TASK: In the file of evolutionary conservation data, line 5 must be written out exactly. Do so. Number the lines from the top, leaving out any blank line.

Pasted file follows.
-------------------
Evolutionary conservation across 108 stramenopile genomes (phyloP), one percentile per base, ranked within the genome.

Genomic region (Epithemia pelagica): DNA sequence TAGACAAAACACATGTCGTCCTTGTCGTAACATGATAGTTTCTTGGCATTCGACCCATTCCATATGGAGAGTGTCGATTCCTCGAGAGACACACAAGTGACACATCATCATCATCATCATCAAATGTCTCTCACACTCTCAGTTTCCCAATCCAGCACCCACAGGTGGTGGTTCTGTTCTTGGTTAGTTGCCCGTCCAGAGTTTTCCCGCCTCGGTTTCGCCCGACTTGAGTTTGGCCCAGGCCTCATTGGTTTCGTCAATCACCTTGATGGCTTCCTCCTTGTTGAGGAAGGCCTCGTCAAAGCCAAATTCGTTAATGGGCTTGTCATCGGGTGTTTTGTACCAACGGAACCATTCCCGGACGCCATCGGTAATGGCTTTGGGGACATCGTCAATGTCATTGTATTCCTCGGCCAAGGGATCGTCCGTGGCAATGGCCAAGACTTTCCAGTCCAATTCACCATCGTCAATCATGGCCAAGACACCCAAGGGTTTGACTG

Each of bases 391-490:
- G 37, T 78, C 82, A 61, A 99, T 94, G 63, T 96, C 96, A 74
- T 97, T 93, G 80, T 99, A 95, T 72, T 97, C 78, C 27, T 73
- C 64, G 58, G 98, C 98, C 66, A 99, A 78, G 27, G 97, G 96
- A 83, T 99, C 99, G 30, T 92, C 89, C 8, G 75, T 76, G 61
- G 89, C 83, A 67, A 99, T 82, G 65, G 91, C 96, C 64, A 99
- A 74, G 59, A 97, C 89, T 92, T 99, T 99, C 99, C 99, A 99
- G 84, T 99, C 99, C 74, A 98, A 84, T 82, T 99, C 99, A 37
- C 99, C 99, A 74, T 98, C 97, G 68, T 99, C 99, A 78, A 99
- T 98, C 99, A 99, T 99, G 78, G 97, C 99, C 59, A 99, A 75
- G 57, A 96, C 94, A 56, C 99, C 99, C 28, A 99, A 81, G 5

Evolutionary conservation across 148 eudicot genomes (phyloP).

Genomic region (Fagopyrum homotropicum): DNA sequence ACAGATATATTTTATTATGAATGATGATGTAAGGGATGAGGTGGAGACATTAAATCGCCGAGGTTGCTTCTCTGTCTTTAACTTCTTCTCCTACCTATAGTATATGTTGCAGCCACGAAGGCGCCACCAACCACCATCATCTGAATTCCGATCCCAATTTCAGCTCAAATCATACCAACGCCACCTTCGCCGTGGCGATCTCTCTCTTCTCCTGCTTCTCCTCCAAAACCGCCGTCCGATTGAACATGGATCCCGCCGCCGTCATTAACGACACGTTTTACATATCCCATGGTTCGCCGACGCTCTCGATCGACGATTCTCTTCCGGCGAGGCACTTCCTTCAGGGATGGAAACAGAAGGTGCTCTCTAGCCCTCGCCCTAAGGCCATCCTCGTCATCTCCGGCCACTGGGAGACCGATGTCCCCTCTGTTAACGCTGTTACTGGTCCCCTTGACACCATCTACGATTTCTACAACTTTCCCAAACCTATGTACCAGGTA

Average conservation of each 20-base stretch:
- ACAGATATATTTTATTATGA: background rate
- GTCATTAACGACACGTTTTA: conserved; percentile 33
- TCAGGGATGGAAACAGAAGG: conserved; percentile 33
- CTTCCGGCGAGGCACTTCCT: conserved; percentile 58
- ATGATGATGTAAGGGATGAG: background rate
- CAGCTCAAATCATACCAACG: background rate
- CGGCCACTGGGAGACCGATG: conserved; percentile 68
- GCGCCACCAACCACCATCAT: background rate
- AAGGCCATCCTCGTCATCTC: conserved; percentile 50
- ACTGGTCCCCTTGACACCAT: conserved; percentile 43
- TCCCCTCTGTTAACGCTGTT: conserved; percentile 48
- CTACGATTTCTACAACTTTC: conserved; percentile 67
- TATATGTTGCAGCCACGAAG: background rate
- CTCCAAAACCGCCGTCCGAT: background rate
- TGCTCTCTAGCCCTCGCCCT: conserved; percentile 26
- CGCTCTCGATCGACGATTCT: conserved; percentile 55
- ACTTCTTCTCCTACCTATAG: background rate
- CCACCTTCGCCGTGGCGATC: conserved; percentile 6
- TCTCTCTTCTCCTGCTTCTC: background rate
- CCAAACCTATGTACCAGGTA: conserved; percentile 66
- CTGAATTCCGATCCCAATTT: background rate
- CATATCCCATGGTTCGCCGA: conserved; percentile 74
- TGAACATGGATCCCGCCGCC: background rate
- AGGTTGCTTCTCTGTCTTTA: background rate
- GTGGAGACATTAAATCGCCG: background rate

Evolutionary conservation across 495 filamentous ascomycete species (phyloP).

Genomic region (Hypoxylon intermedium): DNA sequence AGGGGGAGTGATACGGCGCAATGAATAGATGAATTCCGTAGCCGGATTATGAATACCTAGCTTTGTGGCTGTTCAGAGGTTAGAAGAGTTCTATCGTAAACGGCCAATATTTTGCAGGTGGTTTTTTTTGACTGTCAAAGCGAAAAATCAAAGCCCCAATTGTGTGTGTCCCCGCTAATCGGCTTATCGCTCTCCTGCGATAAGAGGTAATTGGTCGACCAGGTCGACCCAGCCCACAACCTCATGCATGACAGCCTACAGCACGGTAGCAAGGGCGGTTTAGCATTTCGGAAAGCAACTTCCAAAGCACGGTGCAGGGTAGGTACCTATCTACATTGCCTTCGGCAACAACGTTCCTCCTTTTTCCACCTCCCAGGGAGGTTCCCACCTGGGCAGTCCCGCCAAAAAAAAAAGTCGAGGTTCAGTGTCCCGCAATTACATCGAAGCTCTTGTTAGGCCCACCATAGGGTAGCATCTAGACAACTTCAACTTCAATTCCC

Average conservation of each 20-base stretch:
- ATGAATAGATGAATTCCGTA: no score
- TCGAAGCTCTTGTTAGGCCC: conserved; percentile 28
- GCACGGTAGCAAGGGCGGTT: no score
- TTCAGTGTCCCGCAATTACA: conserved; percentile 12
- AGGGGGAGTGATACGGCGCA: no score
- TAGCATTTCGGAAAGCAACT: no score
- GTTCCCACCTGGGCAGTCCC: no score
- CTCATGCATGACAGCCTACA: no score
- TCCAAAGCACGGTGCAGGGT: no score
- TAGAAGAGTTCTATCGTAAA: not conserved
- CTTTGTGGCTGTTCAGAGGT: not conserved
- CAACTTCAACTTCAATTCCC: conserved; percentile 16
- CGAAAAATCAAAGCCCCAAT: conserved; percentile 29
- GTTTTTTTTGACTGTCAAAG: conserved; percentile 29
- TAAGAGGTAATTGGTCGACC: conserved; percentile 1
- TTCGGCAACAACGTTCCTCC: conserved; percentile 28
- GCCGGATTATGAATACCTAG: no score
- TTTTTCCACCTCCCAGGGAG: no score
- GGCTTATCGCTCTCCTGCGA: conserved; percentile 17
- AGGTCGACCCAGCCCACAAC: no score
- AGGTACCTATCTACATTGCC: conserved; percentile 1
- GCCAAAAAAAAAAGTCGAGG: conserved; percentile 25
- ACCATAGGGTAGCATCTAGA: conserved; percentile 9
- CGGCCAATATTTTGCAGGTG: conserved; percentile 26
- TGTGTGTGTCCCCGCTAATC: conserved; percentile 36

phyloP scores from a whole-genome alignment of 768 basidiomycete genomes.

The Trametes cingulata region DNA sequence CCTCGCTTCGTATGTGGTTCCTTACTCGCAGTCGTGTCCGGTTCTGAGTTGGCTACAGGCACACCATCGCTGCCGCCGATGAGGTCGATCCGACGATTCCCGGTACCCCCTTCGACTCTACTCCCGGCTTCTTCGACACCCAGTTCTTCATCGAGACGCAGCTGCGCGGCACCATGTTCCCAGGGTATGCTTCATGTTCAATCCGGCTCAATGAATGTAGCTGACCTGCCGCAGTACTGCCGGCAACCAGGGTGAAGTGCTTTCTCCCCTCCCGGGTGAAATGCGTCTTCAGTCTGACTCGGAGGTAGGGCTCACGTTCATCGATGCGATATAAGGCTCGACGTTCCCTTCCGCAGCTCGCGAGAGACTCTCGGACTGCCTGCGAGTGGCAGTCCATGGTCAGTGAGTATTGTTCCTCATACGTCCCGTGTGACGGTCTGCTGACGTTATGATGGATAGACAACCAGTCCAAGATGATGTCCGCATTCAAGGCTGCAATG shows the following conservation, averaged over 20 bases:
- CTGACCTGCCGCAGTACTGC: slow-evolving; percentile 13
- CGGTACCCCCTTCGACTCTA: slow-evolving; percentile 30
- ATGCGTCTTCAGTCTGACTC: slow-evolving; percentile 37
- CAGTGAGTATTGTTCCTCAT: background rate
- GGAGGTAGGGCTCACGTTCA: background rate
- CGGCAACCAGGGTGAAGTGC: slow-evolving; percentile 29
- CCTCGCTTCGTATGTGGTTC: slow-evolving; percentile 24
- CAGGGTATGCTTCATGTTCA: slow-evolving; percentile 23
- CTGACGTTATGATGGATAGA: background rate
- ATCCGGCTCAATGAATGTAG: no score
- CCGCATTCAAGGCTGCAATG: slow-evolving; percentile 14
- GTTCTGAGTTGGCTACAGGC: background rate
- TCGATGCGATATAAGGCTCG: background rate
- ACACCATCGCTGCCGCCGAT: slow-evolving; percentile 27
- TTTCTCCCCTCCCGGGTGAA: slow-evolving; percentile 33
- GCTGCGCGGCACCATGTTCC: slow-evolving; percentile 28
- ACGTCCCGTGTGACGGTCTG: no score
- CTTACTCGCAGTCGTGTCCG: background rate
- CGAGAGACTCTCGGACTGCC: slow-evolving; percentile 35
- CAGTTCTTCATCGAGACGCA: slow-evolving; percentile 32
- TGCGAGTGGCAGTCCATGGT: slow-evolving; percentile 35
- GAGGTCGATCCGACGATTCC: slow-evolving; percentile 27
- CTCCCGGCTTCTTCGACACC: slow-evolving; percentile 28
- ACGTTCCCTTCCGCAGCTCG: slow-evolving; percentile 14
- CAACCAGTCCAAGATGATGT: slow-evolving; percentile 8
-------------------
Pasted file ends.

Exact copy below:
- T 97, T 93, G 80, T 99, A 95, T 72, T 97, C 78, C 27, T 73